The Rocky Mountain horse breed actually hails from the Appalachian region of eastern Kentucky, and it was one of the foundations of the family of breeds which developed there. Kentucky was geographically significant, as its central location meant that Spanish horses from the South and Southeast could easily be crossed with English horses from the East. From this genetic combination would come all of the gaited breeds developed in America, including the American Saddlebred and Tennessee Walking Horse.
Gaited horses are those which naturally have gaits other than (or in addition to) the walk, trot, and canter of all horses; they may include the rack, single foot, and running walk, which are more comfortable for the rider than the trot. Spanish horses likely contributed this characteristic to the American breeds.
The Rocky Mountain breed was also shaped by its early uses in the limestone plateau and mountains of eastern Kentucky. Horses were expected to be adaptable and versatile, easy keepers, rugged and sure-footed, willing in disposition. The Rocky Mountain breed reflects the primitive gaited horse type and may be ancestral to modern breeds developed later.
The breed name distinguishes a specific strain of gaited horses that descended from a stallion brought into eastern Kentucky from the West around the turn of the century. The stallion was bred to native mares, and the most famous of the offspring was Old Tobe, considered to be the foundation sire of the breed. Old Tobe was owned by Sam Tuttle, who for many years operated the concession for horseback riding in the Natural Bridge State Park in eastern Kentucky. Tuttle put the most timid riders on Tobe, for he had smooth gaits and a gentle temperament. Tobe was also used as a breeding stallion until the age of 37 and figures in the pedigrees of many of today’s Rocky -Mountain horses.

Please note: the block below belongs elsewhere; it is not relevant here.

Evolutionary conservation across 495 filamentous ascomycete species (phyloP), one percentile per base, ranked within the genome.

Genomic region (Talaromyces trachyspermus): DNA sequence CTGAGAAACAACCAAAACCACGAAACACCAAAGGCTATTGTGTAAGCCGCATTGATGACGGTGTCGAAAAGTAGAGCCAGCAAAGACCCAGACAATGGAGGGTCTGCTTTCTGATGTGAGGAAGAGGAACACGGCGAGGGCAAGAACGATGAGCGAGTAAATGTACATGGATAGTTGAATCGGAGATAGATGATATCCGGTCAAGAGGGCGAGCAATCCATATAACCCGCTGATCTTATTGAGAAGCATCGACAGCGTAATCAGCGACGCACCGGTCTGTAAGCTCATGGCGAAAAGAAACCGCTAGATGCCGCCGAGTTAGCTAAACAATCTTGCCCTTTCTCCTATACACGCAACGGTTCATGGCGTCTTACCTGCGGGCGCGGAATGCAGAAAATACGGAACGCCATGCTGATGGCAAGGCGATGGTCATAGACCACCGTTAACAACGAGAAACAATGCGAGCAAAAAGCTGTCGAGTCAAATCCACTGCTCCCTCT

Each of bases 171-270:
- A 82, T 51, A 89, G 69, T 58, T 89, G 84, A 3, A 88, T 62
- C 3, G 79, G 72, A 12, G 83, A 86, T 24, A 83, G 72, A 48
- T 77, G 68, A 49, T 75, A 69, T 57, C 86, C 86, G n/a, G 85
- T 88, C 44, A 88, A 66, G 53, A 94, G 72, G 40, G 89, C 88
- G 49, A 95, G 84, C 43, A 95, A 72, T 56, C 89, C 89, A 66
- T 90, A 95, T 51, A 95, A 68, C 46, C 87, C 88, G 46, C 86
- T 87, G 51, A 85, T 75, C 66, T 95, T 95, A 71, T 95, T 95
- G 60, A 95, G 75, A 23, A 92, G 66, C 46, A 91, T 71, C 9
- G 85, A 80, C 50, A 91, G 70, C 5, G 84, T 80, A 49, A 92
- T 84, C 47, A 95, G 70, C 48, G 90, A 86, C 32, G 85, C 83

The Rocky Mountain Horse Association was formed in 1986 through the efforts of Rea Swan of Lexington, Kentucky. She worked for several years to understand breed history and locate remnants of the breed and establish a registry to record pedigrees. The Rocky Mountain breed has grown quickly, as it fits the current market for easy riding, gentle family pleasure horses, and now numbers about 10,000.
As a landrace breed, the Rocky Mountain is somewhat variable in type. Some horses have very Spanish features while others appear more like the larger, modern breeds. Consistent among all is a smooth four-beat gait and a calm, friendly disposition. The horses stand 14.2–16 hands (58–64") at the withers and weigh 850–1,000 pounds. Most of the solid colors known in horses occur in the breed, including gray and roan, though chocolate of varying shades with a flaxen mane and tail is the most popular. Spotted individuals occur occasionally, but they are not accepted by the registry. The Rocky Mountain is closely related to the Mountain Pleasure horse and many horses are included in registries of both breeds.
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